Castlefield Gallery shows off microfilm archive designed for anthropologists of the future

By Ruth Hazard | 23 August 2012
Stills from Babel Fiche, a microfilm archive that will survive for 500 years© Courtesy Dave Griffiths
Exhibition: Dave Griffiths: Babel Fiche, Castlefield Gallery, Manchester, until September 16 2012

Artist Dave Griffiths hasn't used elaborate technological design or innovative new digital mediums to mastermind the Babel Fiche project, which has enabled images of contemporary life to be archived for future generations.

Instead, he called upon microfiche – a largely redundant technology invented during the 1850s and used to archive data until it was ousted by the invention of the digital PDF.

But following the devastation of public and corporate digital archives in disasters such as hurricane Katrina, microfiche has remerged as a favourable alternative to contemporary electronic storage. It has a 500-year lifespan and only requires light and a lens to reveal its contents.

Online contributors provided images for the project© Courtesy Dave Griffiths
Intrigued by the capabilities of this ageing technology, Griffiths has created his own microfiche archive in the form of a crowd-sourced film which collects and remixes video footage from online contributors.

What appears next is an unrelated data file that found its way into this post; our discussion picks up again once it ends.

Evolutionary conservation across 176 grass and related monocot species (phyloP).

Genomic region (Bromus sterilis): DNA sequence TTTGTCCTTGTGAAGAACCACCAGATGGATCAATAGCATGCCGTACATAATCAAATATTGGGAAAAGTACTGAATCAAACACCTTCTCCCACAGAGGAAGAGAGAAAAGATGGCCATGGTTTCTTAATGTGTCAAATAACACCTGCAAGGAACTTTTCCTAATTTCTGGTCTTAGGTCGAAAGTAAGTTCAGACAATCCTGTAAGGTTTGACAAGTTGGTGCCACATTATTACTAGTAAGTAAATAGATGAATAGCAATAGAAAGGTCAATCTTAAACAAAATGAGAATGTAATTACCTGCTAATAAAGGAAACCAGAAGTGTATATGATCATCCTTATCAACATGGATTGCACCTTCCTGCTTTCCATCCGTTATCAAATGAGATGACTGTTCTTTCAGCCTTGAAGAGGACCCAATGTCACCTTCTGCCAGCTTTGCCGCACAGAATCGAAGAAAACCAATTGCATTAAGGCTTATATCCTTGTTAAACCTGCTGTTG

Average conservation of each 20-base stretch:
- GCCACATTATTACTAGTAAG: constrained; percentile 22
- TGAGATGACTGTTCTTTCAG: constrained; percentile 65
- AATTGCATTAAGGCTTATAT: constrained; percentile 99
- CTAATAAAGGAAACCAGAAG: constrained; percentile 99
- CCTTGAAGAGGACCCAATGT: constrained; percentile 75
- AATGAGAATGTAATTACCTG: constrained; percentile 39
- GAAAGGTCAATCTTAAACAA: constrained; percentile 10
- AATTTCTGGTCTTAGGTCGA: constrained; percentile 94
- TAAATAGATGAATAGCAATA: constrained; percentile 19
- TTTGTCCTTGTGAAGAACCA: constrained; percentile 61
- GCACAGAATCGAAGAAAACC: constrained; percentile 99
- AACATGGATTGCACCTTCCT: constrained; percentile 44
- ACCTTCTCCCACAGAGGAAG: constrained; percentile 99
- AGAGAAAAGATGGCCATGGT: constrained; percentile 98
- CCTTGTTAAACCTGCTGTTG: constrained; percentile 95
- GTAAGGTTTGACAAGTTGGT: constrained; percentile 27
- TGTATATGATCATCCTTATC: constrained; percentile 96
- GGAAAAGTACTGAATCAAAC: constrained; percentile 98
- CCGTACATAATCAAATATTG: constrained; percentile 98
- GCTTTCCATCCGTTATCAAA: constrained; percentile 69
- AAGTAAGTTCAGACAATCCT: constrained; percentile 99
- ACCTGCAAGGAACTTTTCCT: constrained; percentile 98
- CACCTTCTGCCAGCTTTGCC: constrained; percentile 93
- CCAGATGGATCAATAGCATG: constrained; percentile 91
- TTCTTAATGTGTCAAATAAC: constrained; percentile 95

Designed as an imaginary media for prospective anthropologists, the project led the artist to question which behaviours, objects, traditions and conflicts to communicate to a future world as he attempted to represent everyday life around the Earth.

The final selection of about 15,000 images in total was converted into still frames and printed on colour microfiche before being stripped into grid layouts.

This microfiche archive will last up to 500 years and be stored with a set of "user instructions" for a future citizen to think about when decoding the visual information.

To broaden the scope of response to the archive content, the artist worked with a number of collaborators, including Applied Ethics writer Stefan Skrimshire and poet Gaia Holmes as scriptwriters, musician Graham Massey as the soundtrack producer and artist and filmmaker Joe Duffy as editor.

Also at the space, Griffiths presents Deep Field [The Photographic Universe], which samples a 10-degree field of view in the southerly sky surrounding the gallery to map out other galaxies.

The data has been printed as microdots and displayed inside the gallery’s unique double height space for visitors to view through a telescope.

  • Open Wednesday-Sunday 1pm-6pm. Admission free.

More pictures:

© Courtesy Dave Griffiths

© Courtesy Dave Griffiths
© Courtesy of the artist

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